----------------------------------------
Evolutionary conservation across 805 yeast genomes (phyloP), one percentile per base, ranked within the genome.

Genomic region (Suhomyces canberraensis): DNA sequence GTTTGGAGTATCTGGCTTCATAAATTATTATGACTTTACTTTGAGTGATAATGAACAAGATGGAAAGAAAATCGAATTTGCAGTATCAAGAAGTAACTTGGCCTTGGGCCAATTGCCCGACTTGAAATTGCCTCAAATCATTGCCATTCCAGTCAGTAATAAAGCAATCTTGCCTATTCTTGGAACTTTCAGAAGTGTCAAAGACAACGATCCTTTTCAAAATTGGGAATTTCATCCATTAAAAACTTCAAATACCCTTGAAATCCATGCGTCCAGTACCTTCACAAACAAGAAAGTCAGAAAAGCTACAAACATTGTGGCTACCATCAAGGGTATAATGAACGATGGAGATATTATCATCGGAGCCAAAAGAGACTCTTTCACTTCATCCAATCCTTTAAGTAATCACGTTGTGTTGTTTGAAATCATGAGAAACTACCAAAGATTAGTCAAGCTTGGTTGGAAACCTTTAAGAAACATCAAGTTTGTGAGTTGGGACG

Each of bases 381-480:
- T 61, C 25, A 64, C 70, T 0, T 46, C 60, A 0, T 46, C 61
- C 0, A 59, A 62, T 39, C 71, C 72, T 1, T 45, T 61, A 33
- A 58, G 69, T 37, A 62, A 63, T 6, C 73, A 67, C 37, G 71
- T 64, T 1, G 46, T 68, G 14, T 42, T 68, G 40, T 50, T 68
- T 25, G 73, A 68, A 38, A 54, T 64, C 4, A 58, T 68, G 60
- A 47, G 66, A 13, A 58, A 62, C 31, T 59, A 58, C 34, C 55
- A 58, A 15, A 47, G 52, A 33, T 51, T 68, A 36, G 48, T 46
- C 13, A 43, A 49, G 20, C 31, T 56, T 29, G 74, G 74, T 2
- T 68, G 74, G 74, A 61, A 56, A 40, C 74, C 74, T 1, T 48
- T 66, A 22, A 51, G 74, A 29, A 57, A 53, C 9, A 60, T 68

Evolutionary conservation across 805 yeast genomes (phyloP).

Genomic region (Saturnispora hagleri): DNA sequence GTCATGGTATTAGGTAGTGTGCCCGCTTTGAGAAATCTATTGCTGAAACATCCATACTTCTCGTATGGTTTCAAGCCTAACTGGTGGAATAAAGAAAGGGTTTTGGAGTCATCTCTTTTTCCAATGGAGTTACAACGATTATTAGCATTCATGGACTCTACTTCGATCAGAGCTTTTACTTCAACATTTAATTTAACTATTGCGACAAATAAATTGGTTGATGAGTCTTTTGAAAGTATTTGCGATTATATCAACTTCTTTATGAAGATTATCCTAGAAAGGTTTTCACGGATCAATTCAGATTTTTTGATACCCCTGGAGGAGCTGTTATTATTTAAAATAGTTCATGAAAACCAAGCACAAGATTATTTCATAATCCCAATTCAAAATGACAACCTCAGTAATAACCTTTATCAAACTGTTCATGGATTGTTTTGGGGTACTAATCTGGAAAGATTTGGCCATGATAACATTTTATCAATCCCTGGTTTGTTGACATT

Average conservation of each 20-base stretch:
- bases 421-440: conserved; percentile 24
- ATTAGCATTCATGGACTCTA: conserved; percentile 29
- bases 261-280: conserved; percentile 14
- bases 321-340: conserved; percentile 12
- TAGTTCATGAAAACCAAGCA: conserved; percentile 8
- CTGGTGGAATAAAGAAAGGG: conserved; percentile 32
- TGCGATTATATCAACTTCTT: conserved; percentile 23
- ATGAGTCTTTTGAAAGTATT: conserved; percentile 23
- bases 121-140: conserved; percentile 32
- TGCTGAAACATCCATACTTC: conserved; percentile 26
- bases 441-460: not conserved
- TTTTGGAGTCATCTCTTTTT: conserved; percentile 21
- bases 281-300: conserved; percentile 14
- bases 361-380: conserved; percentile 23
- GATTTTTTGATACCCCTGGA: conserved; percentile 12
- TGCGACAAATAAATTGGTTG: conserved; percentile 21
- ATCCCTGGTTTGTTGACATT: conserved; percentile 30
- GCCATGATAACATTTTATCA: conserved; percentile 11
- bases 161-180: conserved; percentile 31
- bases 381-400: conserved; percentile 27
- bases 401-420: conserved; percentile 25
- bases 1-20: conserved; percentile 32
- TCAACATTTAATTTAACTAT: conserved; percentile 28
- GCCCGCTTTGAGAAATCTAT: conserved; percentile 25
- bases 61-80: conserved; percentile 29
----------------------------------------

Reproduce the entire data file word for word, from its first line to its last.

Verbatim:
Evolutionary conservation across 805 yeast genomes (phyloP), one percentile per base, ranked within the genome.

Genomic region (Suhomyces canberraensis): DNA sequence GTTTGGAGTATCTGGCTTCATAAATTATTATGACTTTACTTTGAGTGATAATGAACAAGATGGAAAGAAAATCGAATTTGCAGTATCAAGAAGTAACTTGGCCTTGGGCCAATTGCCCGACTTGAAATTGCCTCAAATCATTGCCATTCCAGTCAGTAATAAAGCAATCTTGCCTATTCTTGGAACTTTCAGAAGTGTCAAAGACAACGATCCTTTTCAAAATTGGGAATTTCATCCATTAAAAACTTCAAATACCCTTGAAATCCATGCGTCCAGTACCTTCACAAACAAGAAAGTCAGAAAAGCTACAAACATTGTGGCTACCATCAAGGGTATAATGAACGATGGAGATATTATCATCGGAGCCAAAAGAGACTCTTTCACTTCATCCAATCCTTTAAGTAATCACGTTGTGTTGTTTGAAATCATGAGAAACTACCAAAGATTAGTCAAGCTTGGTTGGAAACCTTTAAGAAACATCAAGTTTGTGAGTTGGGACG

Each of bases 381-480:
- T 61, C 25, A 64, C 70, T 0, T 46, C 60, A 0, T 46, C 61
- C 0, A 59, A 62, T 39, C 71, C 72, T 1, T 45, T 61, A 33
- A 58, G 69, T 37, A 62, A 63, T 6, C 73, A 67, C 37, G 71
- T 64, T 1, G 46, T 68, G 14, T 42, T 68, G 40, T 50, T 68
- T 25, G 73, A 68, A 38, A 54, T 64, C 4, A 58, T 68, G 60
- A 47, G 66, A 13, A 58, A 62, C 31, T 59, A 58, C 34, C 55
- A 58, A 15, A 47, G 52, A 33, T 51, T 68, A 36, G 48, T 46
- C 13, A 43, A 49, G 20, C 31, T 56, T 29, G 74, G 74, T 2
- T 68, G 74, G 74, A 61, A 56, A 40, C 74, C 74, T 1, T 48
- T 66, A 22, A 51, G 74, A 29, A 57, A 53, C 9, A 60, T 68

Evolutionary conservation across 805 yeast genomes (phyloP).

Genomic region (Saturnispora hagleri): DNA sequence GTCATGGTATTAGGTAGTGTGCCCGCTTTGAGAAATCTATTGCTGAAACATCCATACTTCTCGTATGGTTTCAAGCCTAACTGGTGGAATAAAGAAAGGGTTTTGGAGTCATCTCTTTTTCCAATGGAGTTACAACGATTATTAGCATTCATGGACTCTACTTCGATCAGAGCTTTTACTTCAACATTTAATTTAACTATTGCGACAAATAAATTGGTTGATGAGTCTTTTGAAAGTATTTGCGATTATATCAACTTCTTTATGAAGATTATCCTAGAAAGGTTTTCACGGATCAATTCAGATTTTTTGATACCCCTGGAGGAGCTGTTATTATTTAAAATAGTTCATGAAAACCAAGCACAAGATTATTTCATAATCCCAATTCAAAATGACAACCTCAGTAATAACCTTTATCAAACTGTTCATGGATTGTTTTGGGGTACTAATCTGGAAAGATTTGGCCATGATAACATTTTATCAATCCCTGGTTTGTTGACATT

Average conservation of each 20-base stretch:
- bases 421-440: conserved; percentile 24
- ATTAGCATTCATGGACTCTA: conserved; percentile 29
- bases 261-280: conserved; percentile 14
- bases 321-340: conserved; percentile 12
- TAGTTCATGAAAACCAAGCA: conserved; percentile 8
- CTGGTGGAATAAAGAAAGGG: conserved; percentile 32
- TGCGATTATATCAACTTCTT: conserved; percentile 23
- ATGAGTCTTTTGAAAGTATT: conserved; percentile 23
- bases 121-140: conserved; percentile 32
- TGCTGAAACATCCATACTTC: conserved; percentile 26
- bases 441-460: not conserved
- TTTTGGAGTCATCTCTTTTT: conserved; percentile 21
- bases 281-300: conserved; percentile 14
- bases 361-380: conserved; percentile 23
- GATTTTTTGATACCCCTGGA: conserved; percentile 12
- TGCGACAAATAAATTGGTTG: conserved; percentile 21
- ATCCCTGGTTTGTTGACATT: conserved; percentile 30
- GCCATGATAACATTTTATCA: conserved; percentile 11
- bases 161-180: conserved; percentile 31
- bases 381-400: conserved; percentile 27
- bases 401-420: conserved; percentile 25
- bases 1-20: conserved; percentile 32
- TCAACATTTAATTTAACTAT: conserved; percentile 28
- GCCCGCTTTGAGAAATCTAT: conserved; percentile 25
- bases 61-80: conserved; percentile 29